Lubien Natural Rapeseed Wax Premium Candles Hand Poured in Sussex
5 March 2021

The natural wax (r)evolution – short history of candles

The flickering flame and enticing aroma of a natural candle is hard to beat when it comes to making your home a cosy and welcoming place to be. Candles are as popular as ever and there’s a lot to love

The flickering flame and enticing aroma of a natural candle is hard to beat when it comes to making your home a cosy and welcoming place to be. Candles are as popular as ever and there’s a lot to love – they give light, they’re a beautiful piece of home decor and scented candles smell incredible! However, did you know that these humble creations have been around for many thousands of years? The history of candles is fascinating! You can discover more in our candle history below.

Beeswax candles

The history of wicked candles goes back many thousands of years. One of the first civilisations that are known to have developed these is the Romans. They would dip rolled-up papyrus in melted beeswax to create candles that would light homes and for religious ceremonies. The practice of using beeswax didn’t become commonplace across the western world until the middle ages. Many cultures in Europe still used rendered animal fat (tallow) until that point. Beeswax proved to be far superior, as it produced a far nicer smell and burned with significantly less smoke. However, it was very expensive and these natural candles were hence mostly used by the rich.

burning candles at praying place in church
Photo by Julia Volk on

Paraffin candles

burning candles against white textile
Photo by Jill Burrow on

Skip forward to the 1850s and chemists figured out how to extract and refine paraffin, the waxy substance from petroleum. This breakthrough was a game-changer for candle production. It’s characteristic as a by-product of the oil industry allowed for the production of cheaper candles that were odourless and burned with very little smoke. The addition of stearic acid to paraffin further enhanced its durability and lead to candles that would burn for longer.

Soy, coconut and sunflower candles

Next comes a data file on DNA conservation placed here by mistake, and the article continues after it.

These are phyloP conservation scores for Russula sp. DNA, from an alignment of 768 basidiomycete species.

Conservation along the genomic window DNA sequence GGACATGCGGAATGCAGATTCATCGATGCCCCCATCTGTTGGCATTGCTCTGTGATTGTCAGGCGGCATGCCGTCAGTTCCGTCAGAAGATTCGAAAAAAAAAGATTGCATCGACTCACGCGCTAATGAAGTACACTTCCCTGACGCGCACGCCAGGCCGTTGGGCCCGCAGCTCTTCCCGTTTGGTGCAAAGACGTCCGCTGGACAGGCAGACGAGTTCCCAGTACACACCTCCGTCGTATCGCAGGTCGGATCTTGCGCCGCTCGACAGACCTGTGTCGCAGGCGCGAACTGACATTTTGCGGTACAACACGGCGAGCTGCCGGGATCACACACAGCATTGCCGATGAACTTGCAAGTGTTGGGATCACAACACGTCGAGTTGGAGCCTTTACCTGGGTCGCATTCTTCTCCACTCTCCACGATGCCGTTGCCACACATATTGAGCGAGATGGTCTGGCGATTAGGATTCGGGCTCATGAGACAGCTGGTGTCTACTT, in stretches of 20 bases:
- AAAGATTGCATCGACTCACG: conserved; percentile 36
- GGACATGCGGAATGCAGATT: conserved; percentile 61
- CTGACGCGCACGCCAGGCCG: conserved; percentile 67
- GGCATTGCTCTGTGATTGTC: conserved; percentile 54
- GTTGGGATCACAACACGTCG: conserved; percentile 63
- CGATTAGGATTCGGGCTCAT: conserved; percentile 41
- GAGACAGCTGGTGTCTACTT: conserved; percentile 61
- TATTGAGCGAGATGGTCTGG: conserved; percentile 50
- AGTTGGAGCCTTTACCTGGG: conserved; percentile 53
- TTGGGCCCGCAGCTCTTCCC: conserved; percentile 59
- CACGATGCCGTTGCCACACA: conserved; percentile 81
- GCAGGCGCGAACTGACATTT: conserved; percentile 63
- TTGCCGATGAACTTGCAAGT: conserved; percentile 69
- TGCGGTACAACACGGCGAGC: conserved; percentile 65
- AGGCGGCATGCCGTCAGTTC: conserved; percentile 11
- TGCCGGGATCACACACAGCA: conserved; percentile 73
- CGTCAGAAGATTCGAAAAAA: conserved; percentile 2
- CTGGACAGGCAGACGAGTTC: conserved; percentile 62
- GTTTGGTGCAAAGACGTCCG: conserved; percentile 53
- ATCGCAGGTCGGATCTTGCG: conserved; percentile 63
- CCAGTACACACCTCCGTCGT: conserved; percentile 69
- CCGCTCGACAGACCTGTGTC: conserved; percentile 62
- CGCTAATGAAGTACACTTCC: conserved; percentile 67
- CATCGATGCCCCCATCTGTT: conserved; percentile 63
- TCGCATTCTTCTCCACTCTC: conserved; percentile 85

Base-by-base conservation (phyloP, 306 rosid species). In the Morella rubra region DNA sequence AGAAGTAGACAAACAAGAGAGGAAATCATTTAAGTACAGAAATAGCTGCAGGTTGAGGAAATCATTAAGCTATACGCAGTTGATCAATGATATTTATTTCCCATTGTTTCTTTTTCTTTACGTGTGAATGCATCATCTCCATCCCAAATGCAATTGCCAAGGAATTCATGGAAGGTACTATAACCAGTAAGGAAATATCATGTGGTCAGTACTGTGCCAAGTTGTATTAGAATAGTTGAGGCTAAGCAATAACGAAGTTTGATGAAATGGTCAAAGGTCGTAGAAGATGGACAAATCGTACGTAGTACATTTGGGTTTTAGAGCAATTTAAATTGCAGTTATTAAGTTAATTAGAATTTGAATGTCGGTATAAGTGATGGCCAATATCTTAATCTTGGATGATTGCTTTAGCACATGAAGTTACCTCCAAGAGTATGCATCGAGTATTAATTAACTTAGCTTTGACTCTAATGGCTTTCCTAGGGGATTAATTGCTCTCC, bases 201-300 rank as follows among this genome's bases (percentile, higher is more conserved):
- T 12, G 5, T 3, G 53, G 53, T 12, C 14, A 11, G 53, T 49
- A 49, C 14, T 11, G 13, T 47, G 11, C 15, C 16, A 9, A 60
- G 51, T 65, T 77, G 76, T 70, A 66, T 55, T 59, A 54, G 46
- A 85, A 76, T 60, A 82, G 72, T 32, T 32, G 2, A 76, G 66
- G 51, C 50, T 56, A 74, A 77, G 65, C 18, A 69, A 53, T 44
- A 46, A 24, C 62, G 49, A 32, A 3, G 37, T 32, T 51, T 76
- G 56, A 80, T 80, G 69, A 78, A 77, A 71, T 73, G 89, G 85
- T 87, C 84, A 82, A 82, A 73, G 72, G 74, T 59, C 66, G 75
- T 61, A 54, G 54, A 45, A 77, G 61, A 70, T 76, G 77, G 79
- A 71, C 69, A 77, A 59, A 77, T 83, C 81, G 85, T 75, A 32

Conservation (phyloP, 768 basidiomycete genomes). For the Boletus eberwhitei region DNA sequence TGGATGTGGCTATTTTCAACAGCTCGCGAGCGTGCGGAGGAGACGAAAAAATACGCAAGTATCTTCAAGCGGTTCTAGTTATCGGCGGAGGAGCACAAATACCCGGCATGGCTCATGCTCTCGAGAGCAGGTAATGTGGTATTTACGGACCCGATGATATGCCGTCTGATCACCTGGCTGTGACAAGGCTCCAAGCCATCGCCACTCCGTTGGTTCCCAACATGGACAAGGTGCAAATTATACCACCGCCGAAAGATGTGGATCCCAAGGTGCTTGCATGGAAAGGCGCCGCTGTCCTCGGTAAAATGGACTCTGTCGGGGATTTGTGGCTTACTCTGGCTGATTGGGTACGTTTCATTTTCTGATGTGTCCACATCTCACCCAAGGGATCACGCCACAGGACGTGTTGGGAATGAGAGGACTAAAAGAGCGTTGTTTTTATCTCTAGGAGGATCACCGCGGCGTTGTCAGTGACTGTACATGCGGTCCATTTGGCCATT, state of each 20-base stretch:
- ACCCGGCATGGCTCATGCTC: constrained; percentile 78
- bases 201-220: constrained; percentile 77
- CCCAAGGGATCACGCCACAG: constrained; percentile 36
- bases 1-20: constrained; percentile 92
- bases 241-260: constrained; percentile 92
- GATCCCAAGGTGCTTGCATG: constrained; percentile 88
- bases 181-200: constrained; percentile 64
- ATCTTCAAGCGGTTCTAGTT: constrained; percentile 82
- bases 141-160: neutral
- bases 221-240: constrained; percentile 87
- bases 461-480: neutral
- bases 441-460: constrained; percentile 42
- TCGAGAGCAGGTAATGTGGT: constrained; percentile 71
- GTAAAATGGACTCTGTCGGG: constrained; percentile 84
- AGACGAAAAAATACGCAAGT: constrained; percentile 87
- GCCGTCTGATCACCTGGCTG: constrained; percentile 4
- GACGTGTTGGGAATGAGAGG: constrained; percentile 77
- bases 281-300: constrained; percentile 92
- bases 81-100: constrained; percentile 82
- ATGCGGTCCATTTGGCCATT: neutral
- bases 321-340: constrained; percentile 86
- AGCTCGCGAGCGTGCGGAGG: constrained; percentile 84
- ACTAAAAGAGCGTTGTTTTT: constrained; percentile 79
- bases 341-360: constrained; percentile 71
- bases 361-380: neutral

Candles became less of a necessity with the widespread adoption of electric light. However, towards the end of the 20th century they experienced a large resurgence. People began to delight in having candles in their home for mostly decorative purposes. With this came a desire for candle waxes that were cleaner and more ethical to produce. In the 1990’s chemists in the USA discovered that soybeans created a wax that was softer and burned slower than paraffin, however, it doesn’t hold on to scents that are added and it can crumble easily. Coconut wax is another alternative that is better at giving off a scent but is very expensive to produce and it’s softness means it can melt when placed in sunlight. Sunflower wax is made by hardening (or wintering) sunflower oil and it provides a more solid wax than soy and coconut, however, it is expensive as a raw material.

food wood dark glass
Photo by Vie Studio on

Rapeseed wax candles

yellow flower field
Photo by John Foehner on

The natural wax revolution constantly yields new discoveries and for UK candlemakers, one of the latest revelations is rapeseed wax. You may not have heard of rapeseed, but you will almost certainly have seen it – the bright yellow flowers can be seen in fields up and down the country!
As with other natural waxes, rapeseed candles give off scents incredibly well and burn slowly. There are many other clear benefits to using rapeseed wax in our premium candles. The fact that rapeseed is grown right here in the UK and across Europe means that its carbon footprint is significantly lower than other types (soy, coconut) which have to be grown in very different climates and travel thousands of miles to get here. As a crop, rapeseed is notably more sustainable and renewable than some other waxes.

It’s well known that rainforest is often cleared to be replaced by intensely farmed crops including soy and palm oil, which is blended into several other natural waxes to improve their structure in candles. Rapeseed is also not genetically modified, as is the case with some products including soy wax. The yellow rapeseed flowers also produce nectar which is great for bees, butterflies and other insects.

Find out what rapeseed wax candle we have in stock in our Shop.